Married to the Sea (3 stars)

Poetic writing tells a coastal tale of loss and decline

comments

This article is from 2008.

Married to the Sea

A sparse stage and a small cast of three belie the detail in this lyrical tale from the fledgling Dragonfly Theatre. Set against the decline of Galway’s old Claddagh seafaring community, writer/director Shona McCarthy’s first full-length play could have been morbid, but is in fact warm, funny and beautifully evoked.

Eight-year-old Jo, nicely played by Siobhan Donnellan with only a slightly irritating child accent, narrates the story. She’s happy when she’s with her dad learning the ways of the sea, but too young to understand the meltdown taking place in her parents’ relationship and the consequences of the events she’s witnessing. Her innocent interpretations bring humour and spirit to a story that’s ultimately about the devastation of a family and a way of life.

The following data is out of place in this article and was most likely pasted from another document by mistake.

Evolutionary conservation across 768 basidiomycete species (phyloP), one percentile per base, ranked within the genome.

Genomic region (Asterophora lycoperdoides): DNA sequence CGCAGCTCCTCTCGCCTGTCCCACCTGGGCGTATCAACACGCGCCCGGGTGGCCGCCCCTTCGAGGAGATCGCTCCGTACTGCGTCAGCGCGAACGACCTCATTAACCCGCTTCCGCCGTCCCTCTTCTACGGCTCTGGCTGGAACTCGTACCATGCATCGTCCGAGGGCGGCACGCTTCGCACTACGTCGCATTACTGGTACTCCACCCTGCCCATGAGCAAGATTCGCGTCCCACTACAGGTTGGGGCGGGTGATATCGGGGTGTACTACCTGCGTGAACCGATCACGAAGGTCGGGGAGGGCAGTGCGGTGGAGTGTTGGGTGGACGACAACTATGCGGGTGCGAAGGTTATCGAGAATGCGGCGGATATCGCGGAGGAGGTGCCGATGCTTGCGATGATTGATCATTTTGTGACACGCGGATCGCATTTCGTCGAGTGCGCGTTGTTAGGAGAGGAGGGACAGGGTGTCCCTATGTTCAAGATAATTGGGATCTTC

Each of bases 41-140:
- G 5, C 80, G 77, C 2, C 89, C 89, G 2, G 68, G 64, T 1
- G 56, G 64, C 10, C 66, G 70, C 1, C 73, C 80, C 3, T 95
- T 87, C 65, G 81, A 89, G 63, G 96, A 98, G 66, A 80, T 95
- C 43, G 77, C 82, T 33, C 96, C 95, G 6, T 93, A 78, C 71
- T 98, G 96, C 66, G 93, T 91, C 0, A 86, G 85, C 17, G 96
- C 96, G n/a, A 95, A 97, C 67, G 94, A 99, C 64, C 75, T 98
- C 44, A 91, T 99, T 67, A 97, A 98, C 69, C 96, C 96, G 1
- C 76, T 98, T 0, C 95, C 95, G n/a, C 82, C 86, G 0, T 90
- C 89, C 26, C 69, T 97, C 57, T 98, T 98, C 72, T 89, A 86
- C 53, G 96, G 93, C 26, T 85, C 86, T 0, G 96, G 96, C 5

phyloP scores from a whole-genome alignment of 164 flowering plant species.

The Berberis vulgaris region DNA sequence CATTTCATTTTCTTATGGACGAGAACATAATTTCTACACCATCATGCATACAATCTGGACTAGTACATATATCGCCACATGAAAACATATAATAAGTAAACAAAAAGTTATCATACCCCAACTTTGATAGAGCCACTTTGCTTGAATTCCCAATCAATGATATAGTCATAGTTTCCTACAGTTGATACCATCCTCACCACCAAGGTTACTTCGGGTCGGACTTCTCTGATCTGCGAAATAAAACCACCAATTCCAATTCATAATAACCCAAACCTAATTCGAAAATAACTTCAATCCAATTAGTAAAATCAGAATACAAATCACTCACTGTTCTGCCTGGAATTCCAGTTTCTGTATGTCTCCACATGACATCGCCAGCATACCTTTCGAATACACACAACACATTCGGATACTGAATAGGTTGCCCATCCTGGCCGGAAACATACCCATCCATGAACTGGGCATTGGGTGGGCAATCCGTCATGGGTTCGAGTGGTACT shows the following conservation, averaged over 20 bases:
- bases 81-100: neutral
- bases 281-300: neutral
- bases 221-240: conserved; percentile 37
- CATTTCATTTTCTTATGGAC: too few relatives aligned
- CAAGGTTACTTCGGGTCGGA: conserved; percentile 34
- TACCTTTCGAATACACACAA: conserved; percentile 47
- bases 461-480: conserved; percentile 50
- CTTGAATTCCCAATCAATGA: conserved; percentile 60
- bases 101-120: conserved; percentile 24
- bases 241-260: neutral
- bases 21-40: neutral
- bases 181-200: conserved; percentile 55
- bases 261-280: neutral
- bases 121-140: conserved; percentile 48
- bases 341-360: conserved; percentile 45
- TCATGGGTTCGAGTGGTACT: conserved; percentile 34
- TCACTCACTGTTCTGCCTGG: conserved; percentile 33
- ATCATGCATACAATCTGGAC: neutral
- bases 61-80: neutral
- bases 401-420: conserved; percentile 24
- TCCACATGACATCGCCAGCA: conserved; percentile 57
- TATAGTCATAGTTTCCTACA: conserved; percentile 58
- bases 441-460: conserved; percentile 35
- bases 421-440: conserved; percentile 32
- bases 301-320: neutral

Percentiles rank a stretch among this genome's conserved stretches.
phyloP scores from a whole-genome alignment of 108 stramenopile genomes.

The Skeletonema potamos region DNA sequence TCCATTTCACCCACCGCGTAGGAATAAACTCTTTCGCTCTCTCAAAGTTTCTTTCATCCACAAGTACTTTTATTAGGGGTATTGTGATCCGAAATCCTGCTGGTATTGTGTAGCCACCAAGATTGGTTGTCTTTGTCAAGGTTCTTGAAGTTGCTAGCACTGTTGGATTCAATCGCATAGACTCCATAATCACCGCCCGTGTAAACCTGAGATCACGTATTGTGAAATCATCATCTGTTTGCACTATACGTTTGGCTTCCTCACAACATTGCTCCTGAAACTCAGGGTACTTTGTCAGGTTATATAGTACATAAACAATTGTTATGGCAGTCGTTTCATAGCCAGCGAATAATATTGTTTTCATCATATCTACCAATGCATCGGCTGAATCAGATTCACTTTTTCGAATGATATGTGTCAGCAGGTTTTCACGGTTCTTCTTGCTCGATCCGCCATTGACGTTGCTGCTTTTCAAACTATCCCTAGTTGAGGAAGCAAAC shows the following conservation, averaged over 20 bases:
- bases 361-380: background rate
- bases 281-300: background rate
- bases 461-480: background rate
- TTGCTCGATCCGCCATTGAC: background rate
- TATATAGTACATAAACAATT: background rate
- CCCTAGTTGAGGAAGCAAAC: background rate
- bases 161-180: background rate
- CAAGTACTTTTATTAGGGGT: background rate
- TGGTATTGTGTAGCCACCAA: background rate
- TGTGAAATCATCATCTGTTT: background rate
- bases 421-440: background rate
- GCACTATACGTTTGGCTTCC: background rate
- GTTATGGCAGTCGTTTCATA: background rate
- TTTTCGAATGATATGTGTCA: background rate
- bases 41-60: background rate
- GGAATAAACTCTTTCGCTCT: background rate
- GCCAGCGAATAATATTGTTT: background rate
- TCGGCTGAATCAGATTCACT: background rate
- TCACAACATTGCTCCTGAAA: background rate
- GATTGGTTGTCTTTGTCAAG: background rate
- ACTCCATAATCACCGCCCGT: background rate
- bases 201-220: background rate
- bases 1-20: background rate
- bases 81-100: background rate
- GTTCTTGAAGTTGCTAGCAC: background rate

Deft seafaring metaphors abound, tying up the characters and their lives with the traits of the sea. Poetic imagery evokes ‘big, black belly- bursting clouds’, and there’s a masterful performance from Fiachra O’Dubhghaill who, with Rory Bremner-style genius, takes control of eight characters, including Jo’s father and wily neighbour, Teresa Naughton.

Featuring a wake, a priest, drink, philandering, dark superstition and tragedy, this is an Irish story with few surprises. It won’t knock you sideways, but you should enjoy the ride.

Assembly Rooms, 623 3030, until 25 Aug (not 18), 1.30pm, £10–£12 (£9–£11).

This article is from 2008.

Married to the Sea

  • 3 stars

Warm, funny and beautifully-written play about divorce seen through the eyes of a child. It won't knock you sideways, but you should enjoy the ride. 'Part of the Edinburgh Festival Fringe'

Comments

Post a comment